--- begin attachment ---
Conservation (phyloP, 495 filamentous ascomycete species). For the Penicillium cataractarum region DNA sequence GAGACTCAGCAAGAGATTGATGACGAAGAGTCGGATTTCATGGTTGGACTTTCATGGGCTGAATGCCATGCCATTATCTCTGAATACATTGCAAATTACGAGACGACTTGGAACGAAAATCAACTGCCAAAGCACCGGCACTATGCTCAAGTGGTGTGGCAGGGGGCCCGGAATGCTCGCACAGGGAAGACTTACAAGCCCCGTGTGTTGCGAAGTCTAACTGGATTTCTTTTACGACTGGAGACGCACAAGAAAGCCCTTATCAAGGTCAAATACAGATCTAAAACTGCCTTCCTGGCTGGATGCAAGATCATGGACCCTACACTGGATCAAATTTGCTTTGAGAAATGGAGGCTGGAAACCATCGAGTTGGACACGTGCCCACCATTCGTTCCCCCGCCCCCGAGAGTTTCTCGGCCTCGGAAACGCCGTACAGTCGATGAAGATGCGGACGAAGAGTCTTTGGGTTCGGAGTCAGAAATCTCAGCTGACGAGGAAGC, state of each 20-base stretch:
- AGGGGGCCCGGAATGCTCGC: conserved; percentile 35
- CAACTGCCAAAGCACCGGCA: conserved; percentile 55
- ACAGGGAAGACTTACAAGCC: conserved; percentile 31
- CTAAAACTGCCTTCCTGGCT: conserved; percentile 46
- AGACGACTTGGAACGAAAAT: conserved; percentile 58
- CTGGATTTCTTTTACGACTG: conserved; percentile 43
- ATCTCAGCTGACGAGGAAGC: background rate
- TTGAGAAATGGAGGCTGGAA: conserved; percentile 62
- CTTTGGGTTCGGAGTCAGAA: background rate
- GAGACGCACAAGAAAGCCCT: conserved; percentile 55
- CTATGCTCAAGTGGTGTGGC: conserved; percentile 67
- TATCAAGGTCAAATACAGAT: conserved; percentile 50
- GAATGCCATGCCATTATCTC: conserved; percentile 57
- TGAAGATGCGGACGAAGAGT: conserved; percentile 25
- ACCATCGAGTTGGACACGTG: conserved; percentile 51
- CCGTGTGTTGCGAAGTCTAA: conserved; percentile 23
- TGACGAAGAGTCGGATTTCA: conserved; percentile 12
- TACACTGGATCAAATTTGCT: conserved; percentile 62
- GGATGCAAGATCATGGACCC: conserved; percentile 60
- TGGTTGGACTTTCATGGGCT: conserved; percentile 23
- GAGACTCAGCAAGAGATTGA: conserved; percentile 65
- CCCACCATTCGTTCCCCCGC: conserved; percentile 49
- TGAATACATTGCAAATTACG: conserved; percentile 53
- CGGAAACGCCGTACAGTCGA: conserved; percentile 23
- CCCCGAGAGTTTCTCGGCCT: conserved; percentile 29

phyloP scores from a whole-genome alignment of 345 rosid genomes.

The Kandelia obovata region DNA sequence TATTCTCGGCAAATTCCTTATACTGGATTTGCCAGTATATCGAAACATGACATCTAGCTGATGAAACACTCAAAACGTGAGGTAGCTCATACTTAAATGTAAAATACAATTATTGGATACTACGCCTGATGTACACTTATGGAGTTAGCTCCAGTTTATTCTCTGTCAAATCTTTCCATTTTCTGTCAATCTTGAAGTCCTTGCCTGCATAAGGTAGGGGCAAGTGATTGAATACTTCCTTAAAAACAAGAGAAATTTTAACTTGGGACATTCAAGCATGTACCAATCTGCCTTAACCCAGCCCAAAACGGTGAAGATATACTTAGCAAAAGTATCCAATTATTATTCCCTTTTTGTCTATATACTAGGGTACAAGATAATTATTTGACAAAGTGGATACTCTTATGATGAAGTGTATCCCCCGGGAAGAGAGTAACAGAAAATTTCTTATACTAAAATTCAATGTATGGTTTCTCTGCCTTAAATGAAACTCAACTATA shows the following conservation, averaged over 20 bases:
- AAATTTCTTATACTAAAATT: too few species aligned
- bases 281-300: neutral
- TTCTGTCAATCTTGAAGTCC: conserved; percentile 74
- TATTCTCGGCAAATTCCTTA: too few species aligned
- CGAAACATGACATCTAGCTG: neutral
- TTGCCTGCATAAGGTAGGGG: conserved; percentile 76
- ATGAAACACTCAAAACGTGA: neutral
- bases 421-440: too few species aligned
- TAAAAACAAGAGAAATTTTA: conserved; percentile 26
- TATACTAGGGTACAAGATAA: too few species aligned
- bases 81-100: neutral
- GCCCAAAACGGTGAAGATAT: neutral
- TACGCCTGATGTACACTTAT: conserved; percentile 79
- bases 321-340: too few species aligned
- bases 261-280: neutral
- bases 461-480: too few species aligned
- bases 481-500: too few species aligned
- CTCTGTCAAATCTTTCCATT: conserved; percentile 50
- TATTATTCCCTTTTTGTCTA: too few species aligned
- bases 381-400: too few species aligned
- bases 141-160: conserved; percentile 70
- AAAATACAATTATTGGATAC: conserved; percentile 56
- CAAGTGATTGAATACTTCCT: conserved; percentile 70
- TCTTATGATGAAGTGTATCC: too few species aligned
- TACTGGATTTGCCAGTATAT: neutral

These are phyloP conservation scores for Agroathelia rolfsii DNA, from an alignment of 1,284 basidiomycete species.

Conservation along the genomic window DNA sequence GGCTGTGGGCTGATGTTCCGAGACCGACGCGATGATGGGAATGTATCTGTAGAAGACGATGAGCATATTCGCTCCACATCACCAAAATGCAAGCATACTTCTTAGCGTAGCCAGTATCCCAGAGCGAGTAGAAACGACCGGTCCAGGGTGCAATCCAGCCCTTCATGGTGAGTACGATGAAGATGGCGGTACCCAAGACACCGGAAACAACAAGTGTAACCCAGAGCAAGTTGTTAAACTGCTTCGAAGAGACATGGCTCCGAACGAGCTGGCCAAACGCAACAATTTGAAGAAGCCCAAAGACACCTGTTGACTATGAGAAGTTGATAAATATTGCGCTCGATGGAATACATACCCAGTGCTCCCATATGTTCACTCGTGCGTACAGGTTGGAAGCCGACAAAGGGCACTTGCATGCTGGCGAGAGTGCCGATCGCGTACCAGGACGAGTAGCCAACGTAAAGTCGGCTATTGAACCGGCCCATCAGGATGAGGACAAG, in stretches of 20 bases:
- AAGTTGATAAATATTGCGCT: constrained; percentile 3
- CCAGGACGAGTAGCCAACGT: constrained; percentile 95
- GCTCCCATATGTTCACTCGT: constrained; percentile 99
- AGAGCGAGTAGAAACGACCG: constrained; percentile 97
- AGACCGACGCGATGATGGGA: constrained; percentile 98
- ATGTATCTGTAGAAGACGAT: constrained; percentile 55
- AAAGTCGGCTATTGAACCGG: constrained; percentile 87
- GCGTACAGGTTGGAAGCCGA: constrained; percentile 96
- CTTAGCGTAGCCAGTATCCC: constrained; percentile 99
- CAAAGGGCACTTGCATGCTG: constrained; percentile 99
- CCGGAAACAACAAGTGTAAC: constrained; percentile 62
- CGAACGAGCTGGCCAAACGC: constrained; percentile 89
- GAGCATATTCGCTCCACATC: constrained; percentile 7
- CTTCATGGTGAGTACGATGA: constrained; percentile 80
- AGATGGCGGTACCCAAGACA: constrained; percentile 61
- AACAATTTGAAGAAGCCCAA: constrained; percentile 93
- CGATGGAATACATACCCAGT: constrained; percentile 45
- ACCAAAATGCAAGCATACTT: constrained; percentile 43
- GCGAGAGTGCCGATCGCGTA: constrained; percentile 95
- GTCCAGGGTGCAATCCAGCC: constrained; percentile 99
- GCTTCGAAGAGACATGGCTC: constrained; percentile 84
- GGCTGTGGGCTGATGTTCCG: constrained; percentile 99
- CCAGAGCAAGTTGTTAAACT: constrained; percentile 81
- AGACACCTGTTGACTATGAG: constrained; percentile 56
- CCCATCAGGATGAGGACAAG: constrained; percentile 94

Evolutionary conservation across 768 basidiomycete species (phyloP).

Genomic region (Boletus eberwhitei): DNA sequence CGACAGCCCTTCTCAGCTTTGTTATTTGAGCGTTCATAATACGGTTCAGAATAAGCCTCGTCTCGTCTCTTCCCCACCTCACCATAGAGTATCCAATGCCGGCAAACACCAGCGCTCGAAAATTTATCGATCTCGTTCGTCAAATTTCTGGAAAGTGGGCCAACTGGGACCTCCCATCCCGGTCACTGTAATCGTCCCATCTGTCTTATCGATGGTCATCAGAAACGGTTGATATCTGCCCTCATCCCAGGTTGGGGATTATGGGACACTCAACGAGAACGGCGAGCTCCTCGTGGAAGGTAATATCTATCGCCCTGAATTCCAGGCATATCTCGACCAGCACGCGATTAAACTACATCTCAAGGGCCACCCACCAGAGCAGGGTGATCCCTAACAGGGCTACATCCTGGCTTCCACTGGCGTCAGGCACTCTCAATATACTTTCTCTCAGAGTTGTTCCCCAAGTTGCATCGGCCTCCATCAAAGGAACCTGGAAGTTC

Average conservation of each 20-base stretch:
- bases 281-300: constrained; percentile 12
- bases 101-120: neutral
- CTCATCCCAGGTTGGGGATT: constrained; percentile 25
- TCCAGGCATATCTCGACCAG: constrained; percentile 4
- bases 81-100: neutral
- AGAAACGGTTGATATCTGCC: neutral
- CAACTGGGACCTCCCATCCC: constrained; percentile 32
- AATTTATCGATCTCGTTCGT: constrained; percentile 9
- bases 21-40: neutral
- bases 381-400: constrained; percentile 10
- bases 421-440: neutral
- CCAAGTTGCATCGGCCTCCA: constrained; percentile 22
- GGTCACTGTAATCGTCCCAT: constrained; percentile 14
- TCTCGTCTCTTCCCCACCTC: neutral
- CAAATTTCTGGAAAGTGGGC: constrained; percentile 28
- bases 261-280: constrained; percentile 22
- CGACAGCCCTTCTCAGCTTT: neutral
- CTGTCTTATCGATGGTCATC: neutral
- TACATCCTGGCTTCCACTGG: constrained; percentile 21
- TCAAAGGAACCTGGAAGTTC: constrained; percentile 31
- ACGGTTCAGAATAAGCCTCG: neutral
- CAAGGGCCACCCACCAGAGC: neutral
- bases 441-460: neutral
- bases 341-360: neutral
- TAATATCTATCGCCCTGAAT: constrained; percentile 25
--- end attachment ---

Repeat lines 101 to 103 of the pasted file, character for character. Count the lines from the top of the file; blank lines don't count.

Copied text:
- CTGTCTTATCGATGGTCATC: neutral
- TACATCCTGGCTTCCACTGG: constrained; percentile 21
- TCAAAGGAACCTGGAAGTTC: constrained; percentile 31